There is a sense of disconnect throughout the show. Ai's populist ideas are at odds with the luxe materials he uses. They include Han Dynasty vases dipped in bright colors, antique wooden furniture cut apart and reassembled in different forms, building parts salvaged from Olympic domain claims, and bushels of shimmering freshwater pearls. These seductive substances are also part of the allure, for sure. Simply viewed as objects, they are beautifully crafted. But each work has a back story that gives it depth. Then there is his use of quantity as a brickbat. It is a body of work that definitely took great resources—material and labor-wise—to assemble, plus a dash of the hubris needed to create the Great Wall. 

Cube in Ebony is a 40" cube of rosewood, a dense block with a mesmerizing carved surface inspired by a small keepsake box of his father's. A couple of big doghouse-sized Teahouses made of compressed tea sit atop a floor of tea leaves, emitting an evocative fragrance. And Kippe is a rectangular stack of lustrous salvaged wood and decorative architectural elements that recall the obsessive nature of his family's well-stacked pile of firewood.
Kippe, 2006, Iron wood from dismantled temples of the Qing Dynasty, iron bar. 71.5"x112.5"x41".Collection of Honus Tandijono.
Photo: Susan Yung

Some of the photographic, video, and smaller works are vaguely reminiscent of familiar late-20th century Russian exiles such as Komar & Melamid and their more recent compatriots who wove Soviet and Russian touchstones into their art. Ai's reputation has grown as his encounters with Chinese authorities became news fodder, in addition to scandals such as lead levels in his ceramic sunflower seed field (Tate) and a vandal smashing one of the Colored Vases in Miami recently. If the former weren't comprising a vast roomful, and the latter an extremely valuable ancient vase, and both put together by a now-oppressed Chinese dissident, would it be self-perpetuating news? But it is the sum total of the opulence, scale, and personal history that does make it news, and worth seeing. Through August 10.

Thursday, April 17, 2014

Sigmar Polke—Artistic Chameleon

Supermarkets, 1976, Gouache; metallic, enamel, acrylic paints; felt-tip pen; collage on 9 sheets of paper on canvas
Liebelt Collection, Hamburg
Sigmar Polke was an artistic chameleon, moving from one medium to another, one style of painting to the next, this sphere of public discourse to that one. Organized by MOMA with the Tate Modern (London), this show is a type at which they can excel—guided not by a blockbuster or blatantly populist sensibility, but with an eye toward revealing the many layers of an important contemporary artist's work. MOMA's survey, Alibis: Sigmar Polke 1963-2010, demonstrates how extensive and deeply rooted his influence has been.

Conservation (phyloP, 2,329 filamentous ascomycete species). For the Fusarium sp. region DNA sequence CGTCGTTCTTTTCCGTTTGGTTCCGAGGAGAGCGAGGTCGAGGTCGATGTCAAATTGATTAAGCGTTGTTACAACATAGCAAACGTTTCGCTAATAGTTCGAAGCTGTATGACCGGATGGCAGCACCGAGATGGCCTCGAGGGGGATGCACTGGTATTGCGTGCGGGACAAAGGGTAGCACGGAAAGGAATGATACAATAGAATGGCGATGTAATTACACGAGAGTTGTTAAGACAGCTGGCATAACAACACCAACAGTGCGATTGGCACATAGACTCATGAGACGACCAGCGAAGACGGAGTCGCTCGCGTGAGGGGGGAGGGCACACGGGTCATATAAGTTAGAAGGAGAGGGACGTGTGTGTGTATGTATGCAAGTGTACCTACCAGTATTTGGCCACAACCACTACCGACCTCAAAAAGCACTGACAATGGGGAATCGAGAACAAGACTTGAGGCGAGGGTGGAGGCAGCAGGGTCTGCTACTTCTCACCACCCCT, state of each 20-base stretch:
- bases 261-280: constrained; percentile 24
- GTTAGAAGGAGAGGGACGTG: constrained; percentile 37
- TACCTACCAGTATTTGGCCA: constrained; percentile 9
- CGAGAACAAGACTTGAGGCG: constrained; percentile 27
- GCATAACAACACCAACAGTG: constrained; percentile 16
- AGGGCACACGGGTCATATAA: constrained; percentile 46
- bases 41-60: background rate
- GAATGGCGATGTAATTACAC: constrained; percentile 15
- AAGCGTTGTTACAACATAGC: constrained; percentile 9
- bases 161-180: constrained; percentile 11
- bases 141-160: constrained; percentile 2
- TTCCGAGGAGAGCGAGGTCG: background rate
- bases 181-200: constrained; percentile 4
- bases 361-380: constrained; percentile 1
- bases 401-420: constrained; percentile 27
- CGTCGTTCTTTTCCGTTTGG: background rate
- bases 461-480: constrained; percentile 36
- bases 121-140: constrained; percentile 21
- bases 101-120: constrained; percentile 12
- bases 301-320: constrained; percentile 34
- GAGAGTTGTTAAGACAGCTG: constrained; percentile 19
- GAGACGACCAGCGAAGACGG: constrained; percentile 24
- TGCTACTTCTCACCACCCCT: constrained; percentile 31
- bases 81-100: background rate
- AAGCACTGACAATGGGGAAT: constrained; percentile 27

Polke (1941—2010), German, had a wry, satirical streak. Early works include a painting of a cabinet indicated by one vertical line surrounded by two dots. He also recorded things in the news, such as a seemingly incomplete raster (benday dot) drawing of Lee Harvey Oswald—an incomplete, distorted portrait of an enigma—as well as banal objects, such as socks, sausages, biscuits, and shirts, which connect to Pop Art. His eye for pattern was expressed in dot paintings, as well as compositions using patterned or textured fabric as a canvas. 5 Dots (1964) depicts five blobs on a calico background; one of the green dots with a tail becomes a balloon, immediately conjuring a sentimental context amid a pleasing abstraction. 

He absorbed influences, and no doubt emitted his own that were refracted in the work of others. His rasterized pieces summon Roy Lichtenstein; his dots, Damien Hirst. He cited Cezanne, Gilbert & George, and Malevich—hilariously, as in Higher Beings Commanded: Paint the Upper-Right Corner Black! (1969). His self-reflection materialized in studies of himself as an astronaut, a test-tube drug, and in a mock-serious diptych, glamorous lurex portraits of his palm's lines as read by a fortune teller. He connected to Fluxus with inventive elastic band rendering of a bunny; a folding-ruler composition; and in Carboardology (1968—69), an oddly riveting index of cardboard samples.

Raster Drawing (Portrait of Lee Harvey Oswald), 1963,
poster paint & pencil on paper, 37 5/16 × 27 1/2″, 

Private Collection, Photo: Wolfgang Morell, Bonn

His identity as a German found its way into his work with regularity; swastikas and military symbols recur. Potato House (1967) combines two national icons—the root vegetable and the garden shed. In this chronological installation, double-exposed photographs of mushrooms share the year 1972 with Mao, an absorbing painting representative of his complicated technique of layering multiple images, perspectives, and subjects.

Supermarkets (1976) is a prime example of his major paintings—a complex 2D layer cake of an army of Supermen clones painted atop a jammed supermarket aisle, supported by cartoon and graffiti-like characters. He would also sew several types of fabric together—canvas, sunglass-and-deck-chair-print, and pink quilting—to form a canvas, onto which he layered freighted imagery, as in Watchtower with Geese (1987).

Videos and sculptures mix in with the two-dimensional pieces. Sketchbooks and multiples show his concept and color experimentation. And his later work, such as The Young Acrobat (2000) shows a curiosity for producing intentional technical flubs—stretching or contorting an image—thereby subtly twisting the narrative context and subverting the predictable reliability of technology. The soaring atrium serves as the starting point for the 10-gallery installation; it's a fitting entree to the output of a vast imagination. On view through August 3.